The history of the human race is the history of technology innovation. Technology innovations have spurred developments around us since the beginning of civilization. Some innovations are termed disruptive, for their ability to disrupt an industry and change fundamental aspects of business and society. In this article, we look at the photography industry, the disruption caused by digital cameras, and the case study of Kodak.
In the nineteenth century, cameras were big and bulky, set up on huge tripods, used wet film that required immediate processing, and were accessible to the privileged few. In the late 1880s, a young man by the name of George Eastman disrupted the industry by founding a new company, Kodak which introduced two revolutionary breakthroughs: Dry Film and Handheld cameras. The dry film meant that processing could be delayed, and the handheld cameras were for the masses. Their line You press the button, we do the rest made history.
Over the next one hundred and twenty years, Kodak dominated the industry. Constant innovation and adaptability to change resulted in the company literally capturing the 20th century. Some of the facts and milestones are astounding. For example, the Apollo 11 mission and the first men on the moon were captured on Kodak film.
Kodak influenced Hollywood like no other company: Kodak film was used for 80 Oscar- winning Best Pictures. The medical world was transformed when X-Ray images were first captured on Kodak photographic paper. Among other industries, Kodak was a pioneer in document imaging, and in the printing and publishing industry. By 1975, Kodaks market share in the US was around 85% – 90% for both photographic film and cameras.
It was time for the next disruptive technology innovation the digital camera.
The first digital camera invented in 1975 had a resolution of 10,000 pixels and captured black-and-white images. Initially considered fringe technology, over the next thirty-five years, digital camera technology disrupted and then wiped out the film based photography industry. This period saw the decline in the sales of film rolls, film prints and analog cameras, with a simultaneous increase in the sales of digital cameras and digital prints. The decline was gradual initially, and dramatic in later years. Kodak tried, but appeared unable to adapt to the disruptions fast enough.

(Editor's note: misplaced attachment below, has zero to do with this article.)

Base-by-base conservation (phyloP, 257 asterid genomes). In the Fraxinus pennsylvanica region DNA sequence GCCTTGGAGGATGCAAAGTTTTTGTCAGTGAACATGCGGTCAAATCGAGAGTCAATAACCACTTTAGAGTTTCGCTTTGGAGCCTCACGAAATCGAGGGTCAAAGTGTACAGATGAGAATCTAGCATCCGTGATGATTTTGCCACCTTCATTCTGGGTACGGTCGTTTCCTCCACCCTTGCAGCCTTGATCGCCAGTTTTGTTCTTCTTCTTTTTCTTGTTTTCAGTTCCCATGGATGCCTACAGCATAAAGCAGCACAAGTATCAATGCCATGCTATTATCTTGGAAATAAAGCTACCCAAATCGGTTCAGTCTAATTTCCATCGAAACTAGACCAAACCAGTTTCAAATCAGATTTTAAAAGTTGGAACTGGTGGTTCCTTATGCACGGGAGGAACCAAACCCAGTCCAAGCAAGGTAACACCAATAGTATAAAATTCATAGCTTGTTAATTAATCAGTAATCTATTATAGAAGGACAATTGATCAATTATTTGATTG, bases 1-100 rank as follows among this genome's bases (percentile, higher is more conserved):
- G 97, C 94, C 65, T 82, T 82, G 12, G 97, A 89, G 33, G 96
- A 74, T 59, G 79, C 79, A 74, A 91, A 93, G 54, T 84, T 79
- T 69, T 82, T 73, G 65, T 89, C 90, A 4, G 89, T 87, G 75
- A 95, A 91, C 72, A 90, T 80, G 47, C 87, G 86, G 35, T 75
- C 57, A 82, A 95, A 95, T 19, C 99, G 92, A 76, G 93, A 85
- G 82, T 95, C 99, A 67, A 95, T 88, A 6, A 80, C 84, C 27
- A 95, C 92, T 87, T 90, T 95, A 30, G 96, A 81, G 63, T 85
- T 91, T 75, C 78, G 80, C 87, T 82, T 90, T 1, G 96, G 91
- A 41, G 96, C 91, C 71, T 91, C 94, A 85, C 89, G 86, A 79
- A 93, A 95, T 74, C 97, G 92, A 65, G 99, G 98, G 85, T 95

Could the decline of Kodak have been complacency, considering their market dominance in 1975? Perhaps however my opinion is influenced by the thought provoking book The Innovators Dilemma: When New Technologies cause Great Companies to fail by Clayton Christensen. Disruptive technologies can and do cause large companies to fail. Essentially this is because the returns on investment (ROI) follow an exponential growth: initially, they are extremely small which makes it difficult for large companies to justify significant investments in them, at the expense of the traditional bread winners. However beyond a certain point, the returns on disruptive technologies suddenly begin to overtake those from traditional ones. By then however, it is too late.
In Kodaks case, literature available [see References] appears to indicate that digital technology was never really accepted nor adopted for nearly two decades after the invention of the digital camera. The price that was paid was heavy indeed a bankruptcy filing in January 2012, a sad end to over a century of industry dominance.
Finally, the punch line and the biggest irony of all: The Company where the digital camera was invented in 1975, and which dismissed the innovation as being insignificant to the traditional film based photography industry, was also Kodak.
Found this interesting? Here are some references for further reading:
http://blogs.wsj.com/source/2012/02/26/the-demise-of-kodak-five-reasons/ http://www.kodak.com/ek/US/en/Our_Company/History_of_Kodak/Imaging-_the_basics.htm http://www.forbes.com/sites/chunkamui/2012/01/18/how-kodak-failed/ http://www.forbes.com/sites/johnkotter/2012/05/02/barriers-to-change-the-real-reason-behind-the- kodak-downfall/
The Innovators Dilemma: When New Technologies Cause Great Firms to fail by Clayton Christensen
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